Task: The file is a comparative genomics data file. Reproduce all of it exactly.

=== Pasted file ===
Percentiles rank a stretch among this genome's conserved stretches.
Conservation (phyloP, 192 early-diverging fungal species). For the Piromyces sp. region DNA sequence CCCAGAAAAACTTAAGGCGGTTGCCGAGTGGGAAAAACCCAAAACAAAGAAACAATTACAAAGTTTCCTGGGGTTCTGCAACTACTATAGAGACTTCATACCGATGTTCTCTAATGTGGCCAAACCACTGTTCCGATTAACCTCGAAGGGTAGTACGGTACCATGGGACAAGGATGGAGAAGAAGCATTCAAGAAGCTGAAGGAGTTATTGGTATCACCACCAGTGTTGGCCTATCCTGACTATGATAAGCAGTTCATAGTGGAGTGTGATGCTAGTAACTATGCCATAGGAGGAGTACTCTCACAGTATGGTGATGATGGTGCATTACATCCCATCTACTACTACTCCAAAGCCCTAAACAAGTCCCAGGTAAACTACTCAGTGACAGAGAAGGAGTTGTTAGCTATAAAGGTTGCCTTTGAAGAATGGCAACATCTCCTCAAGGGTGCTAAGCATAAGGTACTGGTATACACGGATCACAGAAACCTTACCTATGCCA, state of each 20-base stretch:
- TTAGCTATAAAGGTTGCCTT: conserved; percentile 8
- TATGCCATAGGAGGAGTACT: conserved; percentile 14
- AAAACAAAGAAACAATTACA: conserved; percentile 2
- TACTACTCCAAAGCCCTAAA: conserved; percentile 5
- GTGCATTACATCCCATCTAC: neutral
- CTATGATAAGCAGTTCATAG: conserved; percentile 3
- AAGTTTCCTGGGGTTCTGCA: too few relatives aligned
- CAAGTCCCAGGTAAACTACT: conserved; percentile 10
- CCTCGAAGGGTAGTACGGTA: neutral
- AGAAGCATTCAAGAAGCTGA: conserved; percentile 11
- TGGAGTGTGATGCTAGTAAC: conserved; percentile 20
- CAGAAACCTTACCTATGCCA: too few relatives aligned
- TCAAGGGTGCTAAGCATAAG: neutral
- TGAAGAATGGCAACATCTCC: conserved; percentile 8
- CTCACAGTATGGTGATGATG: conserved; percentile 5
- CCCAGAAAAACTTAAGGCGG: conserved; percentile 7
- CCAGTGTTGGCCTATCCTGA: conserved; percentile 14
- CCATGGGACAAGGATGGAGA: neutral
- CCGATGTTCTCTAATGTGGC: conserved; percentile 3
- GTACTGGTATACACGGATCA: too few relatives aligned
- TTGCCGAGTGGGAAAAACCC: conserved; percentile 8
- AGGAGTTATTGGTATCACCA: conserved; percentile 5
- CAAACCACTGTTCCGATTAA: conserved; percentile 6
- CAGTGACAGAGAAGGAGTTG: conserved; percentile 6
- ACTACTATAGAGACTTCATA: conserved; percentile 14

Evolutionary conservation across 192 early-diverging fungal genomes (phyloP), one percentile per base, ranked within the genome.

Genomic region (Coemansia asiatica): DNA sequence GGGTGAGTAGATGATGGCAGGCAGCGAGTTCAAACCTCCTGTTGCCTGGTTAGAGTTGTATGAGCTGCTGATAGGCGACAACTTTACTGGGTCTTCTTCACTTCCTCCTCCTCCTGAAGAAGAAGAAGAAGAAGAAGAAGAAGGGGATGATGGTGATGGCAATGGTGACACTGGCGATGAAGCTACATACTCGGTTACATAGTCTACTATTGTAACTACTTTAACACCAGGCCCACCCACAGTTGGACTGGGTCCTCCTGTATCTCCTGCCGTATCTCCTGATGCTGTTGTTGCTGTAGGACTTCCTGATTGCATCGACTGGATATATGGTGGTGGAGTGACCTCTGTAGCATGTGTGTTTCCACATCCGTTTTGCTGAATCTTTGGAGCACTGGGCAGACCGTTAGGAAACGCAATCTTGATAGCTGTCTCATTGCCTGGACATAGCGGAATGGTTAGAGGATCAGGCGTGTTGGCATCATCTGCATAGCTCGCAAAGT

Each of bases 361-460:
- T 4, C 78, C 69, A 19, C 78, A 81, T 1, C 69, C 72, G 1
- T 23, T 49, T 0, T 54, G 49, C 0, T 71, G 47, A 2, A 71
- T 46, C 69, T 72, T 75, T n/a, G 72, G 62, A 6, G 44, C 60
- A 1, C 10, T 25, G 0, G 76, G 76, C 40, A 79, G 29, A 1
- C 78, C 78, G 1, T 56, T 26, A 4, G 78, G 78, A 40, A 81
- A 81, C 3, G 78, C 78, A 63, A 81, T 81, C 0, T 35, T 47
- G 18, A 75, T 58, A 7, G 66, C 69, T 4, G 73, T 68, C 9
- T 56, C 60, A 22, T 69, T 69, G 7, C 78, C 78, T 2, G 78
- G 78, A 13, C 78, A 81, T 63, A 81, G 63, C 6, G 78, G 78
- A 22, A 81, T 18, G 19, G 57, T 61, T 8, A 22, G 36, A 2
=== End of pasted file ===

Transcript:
Percentiles rank a stretch among this genome's conserved stretches.
Conservation (phyloP, 192 early-diverging fungal species). For the Piromyces sp. region DNA sequence CCCAGAAAAACTTAAGGCGGTTGCCGAGTGGGAAAAACCCAAAACAAAGAAACAATTACAAAGTTTCCTGGGGTTCTGCAACTACTATAGAGACTTCATACCGATGTTCTCTAATGTGGCCAAACCACTGTTCCGATTAACCTCGAAGGGTAGTACGGTACCATGGGACAAGGATGGAGAAGAAGCATTCAAGAAGCTGAAGGAGTTATTGGTATCACCACCAGTGTTGGCCTATCCTGACTATGATAAGCAGTTCATAGTGGAGTGTGATGCTAGTAACTATGCCATAGGAGGAGTACTCTCACAGTATGGTGATGATGGTGCATTACATCCCATCTACTACTACTCCAAAGCCCTAAACAAGTCCCAGGTAAACTACTCAGTGACAGAGAAGGAGTTGTTAGCTATAAAGGTTGCCTTTGAAGAATGGCAACATCTCCTCAAGGGTGCTAAGCATAAGGTACTGGTATACACGGATCACAGAAACCTTACCTATGCCA, state of each 20-base stretch:
- TTAGCTATAAAGGTTGCCTT: conserved; percentile 8
- TATGCCATAGGAGGAGTACT: conserved; percentile 14
- AAAACAAAGAAACAATTACA: conserved; percentile 2
- TACTACTCCAAAGCCCTAAA: conserved; percentile 5
- GTGCATTACATCCCATCTAC: neutral
- CTATGATAAGCAGTTCATAG: conserved; percentile 3
- AAGTTTCCTGGGGTTCTGCA: too few relatives aligned
- CAAGTCCCAGGTAAACTACT: conserved; percentile 10
- CCTCGAAGGGTAGTACGGTA: neutral
- AGAAGCATTCAAGAAGCTGA: conserved; percentile 11
- TGGAGTGTGATGCTAGTAAC: conserved; percentile 20
- CAGAAACCTTACCTATGCCA: too few relatives aligned
- TCAAGGGTGCTAAGCATAAG: neutral
- TGAAGAATGGCAACATCTCC: conserved; percentile 8
- CTCACAGTATGGTGATGATG: conserved; percentile 5
- CCCAGAAAAACTTAAGGCGG: conserved; percentile 7
- CCAGTGTTGGCCTATCCTGA: conserved; percentile 14
- CCATGGGACAAGGATGGAGA: neutral
- CCGATGTTCTCTAATGTGGC: conserved; percentile 3
- GTACTGGTATACACGGATCA: too few relatives aligned
- TTGCCGAGTGGGAAAAACCC: conserved; percentile 8
- AGGAGTTATTGGTATCACCA: conserved; percentile 5
- CAAACCACTGTTCCGATTAA: conserved; percentile 6
- CAGTGACAGAGAAGGAGTTG: conserved; percentile 6
- ACTACTATAGAGACTTCATA: conserved; percentile 14

Evolutionary conservation across 192 early-diverging fungal genomes (phyloP), one percentile per base, ranked within the genome.

Genomic region (Coemansia asiatica): DNA sequence GGGTGAGTAGATGATGGCAGGCAGCGAGTTCAAACCTCCTGTTGCCTGGTTAGAGTTGTATGAGCTGCTGATAGGCGACAACTTTACTGGGTCTTCTTCACTTCCTCCTCCTCCTGAAGAAGAAGAAGAAGAAGAAGAAGAAGGGGATGATGGTGATGGCAATGGTGACACTGGCGATGAAGCTACATACTCGGTTACATAGTCTACTATTGTAACTACTTTAACACCAGGCCCACCCACAGTTGGACTGGGTCCTCCTGTATCTCCTGCCGTATCTCCTGATGCTGTTGTTGCTGTAGGACTTCCTGATTGCATCGACTGGATATATGGTGGTGGAGTGACCTCTGTAGCATGTGTGTTTCCACATCCGTTTTGCTGAATCTTTGGAGCACTGGGCAGACCGTTAGGAAACGCAATCTTGATAGCTGTCTCATTGCCTGGACATAGCGGAATGGTTAGAGGATCAGGCGTGTTGGCATCATCTGCATAGCTCGCAAAGT

Each of bases 361-460:
- T 4, C 78, C 69, A 19, C 78, A 81, T 1, C 69, C 72, G 1
- T 23, T 49, T 0, T 54, G 49, C 0, T 71, G 47, A 2, A 71
- T 46, C 69, T 72, T 75, T n/a, G 72, G 62, A 6, G 44, C 60
- A 1, C 10, T 25, G 0, G 76, G 76, C 40, A 79, G 29, A 1
- C 78, C 78, G 1, T 56, T 26, A 4, G 78, G 78, A 40, A 81
- A 81, C 3, G 78, C 78, A 63, A 81, T 81, C 0, T 35, T 47
- G 18, A 75, T 58, A 7, G 66, C 69, T 4, G 73, T 68, C 9
- T 56, C 60, A 22, T 69, T 69, G 7, C 78, C 78, T 2, G 78
- G 78, A 13, C 78, A 81, T 63, A 81, G 63, C 6, G 78, G 78
- A 22, A 81, T 18, G 19, G 57, T 61, T 8, A 22, G 36, A 2